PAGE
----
# Quality clarification!

Viewing 5 posts - 1 through 5 (of 5 total)
• Author
Posts
• #19246
ryan.wittr
Participant

Sorry, but I have a very simple question:

Is the quality of a proposition determined by affirming/negating the subject? or is it by affirming/negating the copula?

I just started the course so I want to be sure I’m understanding this right from the start. For instance:

Not all men are fat vs. All men are not fat.

These are structurally the same, correct?

#19247
gerard.casey
Participant

Hello HistrMajr,

Apologies for taking so long to respond.

Any given categorical proposition can be presented in 4 different ways. So,
GAR, which is affirmative is the same proposition as GER (complement), which is negative, which is the same as R (complement)EG, which is negative, which is the same as R(complement)AG(complement), which is affirmative.

A given proposition as it presents itself will be affirmative or negative, and its quality is a function of the copula. A and I = affirmative; E and O = negative.

Ordinary language is often ambiguous. ‘Not all men are fat’ is the denial of a universal affirmative: not(All men are fat) and, as you have or will see on the Square of Opposition, the negation of an A-type proposition is an O-type proposition. Where M: men, and F: fat, the proposition is translated as MOF.

‘All men are not fat’is best translated as being equivalent to ‘Not all men are fat’and so translated as MOF. However, sometimes, speakers use this way of saying things to express a universal negative, i.e. to mean ‘No men are fat’ which is translated as MEF.

If you’re speaking to someone or in correspondence with them, then you can ask them to clarify what they intend to claim. If, however, you’re not able to do this, then the Principle of Charity comes into play. This principle says that in cases of ambiguity, you will assume that your interlocutor is make a particular claim rather than a universal claim, universal claims being harded to defend.

I hope this helps.

Good luck with the studies.

Gerard Casey

#19248
gerard.casey
Participant

I check this site intermittently but if you have any urgent queries, please email me directly at gerardcasey68@icloud.com.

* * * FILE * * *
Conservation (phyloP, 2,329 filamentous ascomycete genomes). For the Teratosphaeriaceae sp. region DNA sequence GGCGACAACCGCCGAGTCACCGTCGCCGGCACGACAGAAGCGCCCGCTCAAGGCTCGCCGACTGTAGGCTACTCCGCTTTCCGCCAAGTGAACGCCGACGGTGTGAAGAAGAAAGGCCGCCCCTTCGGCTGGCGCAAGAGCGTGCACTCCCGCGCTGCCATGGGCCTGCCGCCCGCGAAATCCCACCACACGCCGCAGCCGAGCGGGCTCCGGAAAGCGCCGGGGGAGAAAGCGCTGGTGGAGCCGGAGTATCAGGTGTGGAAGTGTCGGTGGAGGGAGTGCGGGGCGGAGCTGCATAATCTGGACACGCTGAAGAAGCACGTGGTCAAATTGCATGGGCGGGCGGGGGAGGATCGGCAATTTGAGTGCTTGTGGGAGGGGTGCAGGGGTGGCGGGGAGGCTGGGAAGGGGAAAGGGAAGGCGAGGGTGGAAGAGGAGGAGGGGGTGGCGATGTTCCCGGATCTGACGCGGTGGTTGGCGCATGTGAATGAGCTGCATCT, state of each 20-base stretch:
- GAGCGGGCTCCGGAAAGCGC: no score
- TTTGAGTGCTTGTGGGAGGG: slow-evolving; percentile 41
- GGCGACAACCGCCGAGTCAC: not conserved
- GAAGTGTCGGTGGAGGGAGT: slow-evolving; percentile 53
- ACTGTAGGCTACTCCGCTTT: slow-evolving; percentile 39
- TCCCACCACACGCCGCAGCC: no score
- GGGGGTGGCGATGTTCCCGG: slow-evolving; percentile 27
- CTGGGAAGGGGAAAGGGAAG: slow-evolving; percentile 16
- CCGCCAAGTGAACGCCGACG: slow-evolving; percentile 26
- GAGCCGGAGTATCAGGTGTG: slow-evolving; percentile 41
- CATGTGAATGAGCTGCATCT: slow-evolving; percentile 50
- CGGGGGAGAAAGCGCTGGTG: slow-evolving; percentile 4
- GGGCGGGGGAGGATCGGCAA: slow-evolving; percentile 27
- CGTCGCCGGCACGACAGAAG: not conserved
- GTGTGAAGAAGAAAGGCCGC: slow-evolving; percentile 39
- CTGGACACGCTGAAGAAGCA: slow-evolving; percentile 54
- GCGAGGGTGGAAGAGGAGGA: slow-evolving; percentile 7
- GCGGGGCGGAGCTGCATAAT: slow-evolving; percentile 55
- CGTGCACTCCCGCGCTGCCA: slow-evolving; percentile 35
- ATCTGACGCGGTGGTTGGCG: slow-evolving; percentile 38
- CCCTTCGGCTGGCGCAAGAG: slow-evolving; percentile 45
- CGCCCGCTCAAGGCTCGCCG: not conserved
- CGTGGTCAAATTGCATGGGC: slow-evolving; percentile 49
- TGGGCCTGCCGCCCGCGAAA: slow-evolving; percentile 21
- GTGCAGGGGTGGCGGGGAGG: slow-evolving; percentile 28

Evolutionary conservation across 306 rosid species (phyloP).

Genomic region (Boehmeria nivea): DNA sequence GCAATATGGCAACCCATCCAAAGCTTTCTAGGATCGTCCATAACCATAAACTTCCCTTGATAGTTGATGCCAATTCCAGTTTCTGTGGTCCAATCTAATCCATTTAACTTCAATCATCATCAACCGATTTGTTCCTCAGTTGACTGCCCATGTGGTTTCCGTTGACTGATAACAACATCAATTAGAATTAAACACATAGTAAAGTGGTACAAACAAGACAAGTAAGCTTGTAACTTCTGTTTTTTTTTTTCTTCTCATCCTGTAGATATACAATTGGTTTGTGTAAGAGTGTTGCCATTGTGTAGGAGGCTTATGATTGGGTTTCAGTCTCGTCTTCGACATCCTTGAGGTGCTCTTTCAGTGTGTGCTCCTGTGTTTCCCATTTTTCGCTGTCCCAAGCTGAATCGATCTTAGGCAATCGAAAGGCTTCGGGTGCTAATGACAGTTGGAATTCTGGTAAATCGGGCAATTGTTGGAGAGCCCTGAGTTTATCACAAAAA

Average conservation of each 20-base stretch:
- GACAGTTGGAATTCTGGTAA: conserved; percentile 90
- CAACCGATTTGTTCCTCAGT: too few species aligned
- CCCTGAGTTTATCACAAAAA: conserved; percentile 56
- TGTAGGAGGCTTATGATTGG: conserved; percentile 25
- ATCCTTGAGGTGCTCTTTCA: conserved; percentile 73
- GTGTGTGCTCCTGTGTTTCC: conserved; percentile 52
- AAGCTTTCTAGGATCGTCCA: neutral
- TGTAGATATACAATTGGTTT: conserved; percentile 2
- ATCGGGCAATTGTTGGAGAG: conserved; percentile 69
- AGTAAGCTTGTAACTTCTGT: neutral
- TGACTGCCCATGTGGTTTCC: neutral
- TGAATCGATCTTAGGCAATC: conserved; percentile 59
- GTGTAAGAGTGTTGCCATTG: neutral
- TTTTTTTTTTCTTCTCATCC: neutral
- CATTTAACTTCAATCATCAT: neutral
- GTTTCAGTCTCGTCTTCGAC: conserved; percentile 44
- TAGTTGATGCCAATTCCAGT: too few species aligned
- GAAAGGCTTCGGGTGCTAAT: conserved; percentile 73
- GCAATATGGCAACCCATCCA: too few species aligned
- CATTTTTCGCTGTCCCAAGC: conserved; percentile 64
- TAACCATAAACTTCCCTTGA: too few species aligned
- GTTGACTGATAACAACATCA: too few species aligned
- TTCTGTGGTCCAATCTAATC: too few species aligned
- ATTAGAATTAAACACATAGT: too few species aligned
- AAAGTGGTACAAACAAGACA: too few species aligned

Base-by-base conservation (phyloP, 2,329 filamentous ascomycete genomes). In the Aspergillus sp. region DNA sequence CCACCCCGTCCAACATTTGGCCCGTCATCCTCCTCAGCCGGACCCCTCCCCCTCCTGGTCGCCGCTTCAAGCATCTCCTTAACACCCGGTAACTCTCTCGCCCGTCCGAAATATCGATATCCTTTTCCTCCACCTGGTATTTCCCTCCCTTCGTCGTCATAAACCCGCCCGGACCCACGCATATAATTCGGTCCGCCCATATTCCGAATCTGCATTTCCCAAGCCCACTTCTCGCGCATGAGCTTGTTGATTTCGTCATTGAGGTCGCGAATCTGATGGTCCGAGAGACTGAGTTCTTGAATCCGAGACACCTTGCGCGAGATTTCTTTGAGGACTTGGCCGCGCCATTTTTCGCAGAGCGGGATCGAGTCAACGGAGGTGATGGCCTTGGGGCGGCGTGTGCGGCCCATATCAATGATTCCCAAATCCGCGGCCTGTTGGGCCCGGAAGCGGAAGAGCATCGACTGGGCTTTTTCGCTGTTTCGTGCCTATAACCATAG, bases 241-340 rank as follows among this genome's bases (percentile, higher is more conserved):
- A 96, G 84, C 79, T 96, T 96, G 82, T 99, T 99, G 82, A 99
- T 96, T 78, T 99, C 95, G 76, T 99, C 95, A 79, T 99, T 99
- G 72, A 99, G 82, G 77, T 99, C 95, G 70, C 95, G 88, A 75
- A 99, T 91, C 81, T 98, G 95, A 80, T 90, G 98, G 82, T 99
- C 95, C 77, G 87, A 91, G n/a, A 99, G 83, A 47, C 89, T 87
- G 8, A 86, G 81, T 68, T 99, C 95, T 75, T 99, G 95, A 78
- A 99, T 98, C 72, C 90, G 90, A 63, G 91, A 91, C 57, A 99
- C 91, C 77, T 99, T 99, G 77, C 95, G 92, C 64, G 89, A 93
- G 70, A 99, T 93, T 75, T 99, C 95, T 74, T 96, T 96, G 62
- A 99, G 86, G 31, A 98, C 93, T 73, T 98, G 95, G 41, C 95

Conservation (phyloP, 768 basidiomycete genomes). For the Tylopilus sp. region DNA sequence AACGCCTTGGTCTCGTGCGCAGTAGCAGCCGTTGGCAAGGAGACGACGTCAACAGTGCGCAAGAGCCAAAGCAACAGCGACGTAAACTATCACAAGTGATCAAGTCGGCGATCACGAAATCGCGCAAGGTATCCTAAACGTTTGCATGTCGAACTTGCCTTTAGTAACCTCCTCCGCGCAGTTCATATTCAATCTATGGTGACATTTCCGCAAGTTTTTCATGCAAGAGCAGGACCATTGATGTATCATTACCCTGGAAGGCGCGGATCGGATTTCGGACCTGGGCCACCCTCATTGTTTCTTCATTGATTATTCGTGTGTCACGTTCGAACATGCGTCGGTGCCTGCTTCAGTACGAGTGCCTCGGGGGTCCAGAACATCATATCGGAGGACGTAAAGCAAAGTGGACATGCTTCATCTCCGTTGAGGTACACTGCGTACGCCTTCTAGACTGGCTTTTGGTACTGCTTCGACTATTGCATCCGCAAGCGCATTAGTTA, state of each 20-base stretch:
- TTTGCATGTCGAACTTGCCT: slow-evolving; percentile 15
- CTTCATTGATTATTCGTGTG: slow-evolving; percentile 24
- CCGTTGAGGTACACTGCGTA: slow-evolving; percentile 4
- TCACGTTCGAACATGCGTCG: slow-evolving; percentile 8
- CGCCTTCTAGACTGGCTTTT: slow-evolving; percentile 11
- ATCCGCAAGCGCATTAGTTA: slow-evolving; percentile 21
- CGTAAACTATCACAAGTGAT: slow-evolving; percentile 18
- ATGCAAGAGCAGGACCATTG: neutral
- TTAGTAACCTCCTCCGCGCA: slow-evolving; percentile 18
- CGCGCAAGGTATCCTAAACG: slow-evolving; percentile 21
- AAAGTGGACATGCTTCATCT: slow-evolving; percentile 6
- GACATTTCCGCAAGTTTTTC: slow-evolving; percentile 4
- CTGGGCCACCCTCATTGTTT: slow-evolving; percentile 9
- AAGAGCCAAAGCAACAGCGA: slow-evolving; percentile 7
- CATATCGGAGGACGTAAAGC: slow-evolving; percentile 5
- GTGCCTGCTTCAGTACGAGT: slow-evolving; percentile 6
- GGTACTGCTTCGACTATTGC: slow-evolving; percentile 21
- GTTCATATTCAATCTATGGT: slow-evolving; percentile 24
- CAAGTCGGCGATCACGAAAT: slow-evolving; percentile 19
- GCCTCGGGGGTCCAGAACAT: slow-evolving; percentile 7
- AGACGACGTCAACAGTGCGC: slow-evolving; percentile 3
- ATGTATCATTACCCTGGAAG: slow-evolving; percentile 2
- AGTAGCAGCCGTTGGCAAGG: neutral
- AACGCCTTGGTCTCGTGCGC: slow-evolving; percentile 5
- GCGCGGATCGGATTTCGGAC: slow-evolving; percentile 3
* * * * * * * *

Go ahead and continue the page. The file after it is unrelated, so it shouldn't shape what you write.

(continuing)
GC

#52157
Erin Kennedy
Participant

So for the M (complement) E B(complement)… if the subject term is doctors who are immoral, wouldn’t that be particular, not universal?
thank you

#52159
gerard casey
Participant

Any given categorical proposition can be presented in 4 different ways. So,
GAR, which is affirmative is the same proposition as
GER (complement), which is negative, which is the same as
R (complement)EG, which is negative, which is the same as
R(complement)AG(complement), which is affirmative.

A given proposition as it presents itself will be affirmative or negative, and its quality is a function of the copula. A and I = affirmative; E and O = negative.

Ordinary language is often ambiguous. ‘Not all men are fat’ is the denial of a universal affirmative: not(All men are fat) and, as you have or will see on the Square of Opposition, the negation of an A-type proposition is an O-type proposition. Where M: men, and F: fat, the proposition is translated as MOF.

‘All men are not fat’is best translated as being equivalent to ‘Not all men are fat’and so translated as MOF. However, sometimes, speakers use this way of saying things to express a universal negative, i.e. to mean ‘No men are fat’ which is translated as MEF.

If you’re speaking to someone or in correspondence with them, then you can ask them to clarify what they intend to claim. If, however, you’re not able to do this, then the Principle of Charity comes into play. This principle says that in cases of ambiguity, you will assume that your interlocutor is make a particular claim rather than a universal claim, universal claims being harded to defend.

I hope this clears matters up. Don’t hesitate to get back to me if you need any help.

Best wishes,

Gerard Casey

Viewing 5 posts - 1 through 5 (of 5 total)
• You must be logged in to reply to this topic.